While many went into farming, others speculated in land and timber. Some were shrewd traders and, with luck, made money; others lost out, for even when timber was cheap or free as part of the public domain before the government surveys were made, the cost of getting the lumber to market was dear and filled with hazards. The rapid turn-over in saw mill ownership and the frequent dissolution of saw mill partnerships both reflect the need for ever and ever more investment capital, apparently not available locally, which had to be provided by Eastern or out-of-state interests.
But those who would get rich quick and failed often found more modest means of making a living and stayed on in the county because the opportunities for advancement were still about them. And for many years political office on the state, county and township level was dominated by these pioneers from the Eastern states and Canada.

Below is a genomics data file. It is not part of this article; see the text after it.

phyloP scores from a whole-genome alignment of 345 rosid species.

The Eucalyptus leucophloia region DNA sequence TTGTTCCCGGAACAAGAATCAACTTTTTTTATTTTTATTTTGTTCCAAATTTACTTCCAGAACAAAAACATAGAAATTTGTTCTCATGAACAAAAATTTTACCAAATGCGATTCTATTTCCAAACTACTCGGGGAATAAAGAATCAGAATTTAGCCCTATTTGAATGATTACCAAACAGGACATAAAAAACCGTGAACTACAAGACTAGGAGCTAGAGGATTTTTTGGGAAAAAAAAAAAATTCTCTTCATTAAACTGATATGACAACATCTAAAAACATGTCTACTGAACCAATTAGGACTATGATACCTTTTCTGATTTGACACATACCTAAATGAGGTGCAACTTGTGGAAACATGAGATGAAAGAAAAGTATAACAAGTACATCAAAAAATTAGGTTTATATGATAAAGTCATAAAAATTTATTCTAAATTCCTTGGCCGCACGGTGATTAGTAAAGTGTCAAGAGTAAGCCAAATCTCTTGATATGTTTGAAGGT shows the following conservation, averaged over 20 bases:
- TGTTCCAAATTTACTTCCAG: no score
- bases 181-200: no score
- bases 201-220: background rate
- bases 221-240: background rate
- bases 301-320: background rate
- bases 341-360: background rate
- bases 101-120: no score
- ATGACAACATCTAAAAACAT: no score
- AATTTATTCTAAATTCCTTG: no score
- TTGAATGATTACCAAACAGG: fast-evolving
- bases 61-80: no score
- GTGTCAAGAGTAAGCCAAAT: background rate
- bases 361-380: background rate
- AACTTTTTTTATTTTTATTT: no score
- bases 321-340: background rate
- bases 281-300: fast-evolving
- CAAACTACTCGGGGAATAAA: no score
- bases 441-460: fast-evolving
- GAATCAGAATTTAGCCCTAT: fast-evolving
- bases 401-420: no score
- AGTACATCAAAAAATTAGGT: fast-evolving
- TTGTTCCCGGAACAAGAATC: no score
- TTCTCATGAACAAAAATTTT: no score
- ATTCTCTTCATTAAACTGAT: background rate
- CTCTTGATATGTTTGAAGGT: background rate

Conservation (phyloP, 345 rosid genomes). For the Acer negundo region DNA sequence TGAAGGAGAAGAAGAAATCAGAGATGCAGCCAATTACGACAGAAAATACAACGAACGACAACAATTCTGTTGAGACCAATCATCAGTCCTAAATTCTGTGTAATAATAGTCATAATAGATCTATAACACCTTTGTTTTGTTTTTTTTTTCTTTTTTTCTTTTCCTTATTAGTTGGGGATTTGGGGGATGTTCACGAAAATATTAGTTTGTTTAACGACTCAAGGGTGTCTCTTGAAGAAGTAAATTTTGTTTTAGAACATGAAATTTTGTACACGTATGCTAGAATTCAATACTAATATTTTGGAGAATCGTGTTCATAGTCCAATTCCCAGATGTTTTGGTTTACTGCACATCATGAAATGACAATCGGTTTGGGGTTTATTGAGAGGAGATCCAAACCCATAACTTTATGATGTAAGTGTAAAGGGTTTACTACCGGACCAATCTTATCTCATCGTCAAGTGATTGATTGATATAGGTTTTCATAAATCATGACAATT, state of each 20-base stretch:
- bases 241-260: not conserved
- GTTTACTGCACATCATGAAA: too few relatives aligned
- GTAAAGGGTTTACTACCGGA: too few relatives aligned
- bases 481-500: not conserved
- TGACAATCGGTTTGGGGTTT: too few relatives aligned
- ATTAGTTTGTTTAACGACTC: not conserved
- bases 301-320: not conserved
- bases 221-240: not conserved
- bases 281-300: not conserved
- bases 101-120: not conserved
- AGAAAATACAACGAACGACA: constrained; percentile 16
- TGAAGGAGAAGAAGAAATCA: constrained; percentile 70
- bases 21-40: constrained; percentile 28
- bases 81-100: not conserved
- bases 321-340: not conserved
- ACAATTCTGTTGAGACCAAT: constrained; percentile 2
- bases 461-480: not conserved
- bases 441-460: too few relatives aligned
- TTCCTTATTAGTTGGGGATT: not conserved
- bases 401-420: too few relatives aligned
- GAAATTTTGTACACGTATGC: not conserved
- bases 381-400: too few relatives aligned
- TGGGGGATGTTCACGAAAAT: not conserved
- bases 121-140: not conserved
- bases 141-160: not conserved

While a number of families of French-Canadian descent settled in the county, it would appear that an equal number of English-speaking Canadians came to the county, some, no doubt, descendants of the United Empire Loyalists whose fathers fled from the colonies and settled in Canada as political refugees from the American Revolution. It was natural that they would be attracted to the timber business in Wisconsin because they already had considerable experience in lumbering and river running and it was from these men as well as the "state-of-Mainers" that the technique of rafting lumber on the rivers was learned. Among the first English-speaking Canadians who applied for naturalization at Plover were Jermiah D. Rogers, 1849; George W. Kollock, 1849; William D. Spurr, 1851; Matthew Wadleigh, 1858; Hugh Black, 1859; Moses Puariea, 1864; John Sanders, 1870; and George A. Whitney, 1871.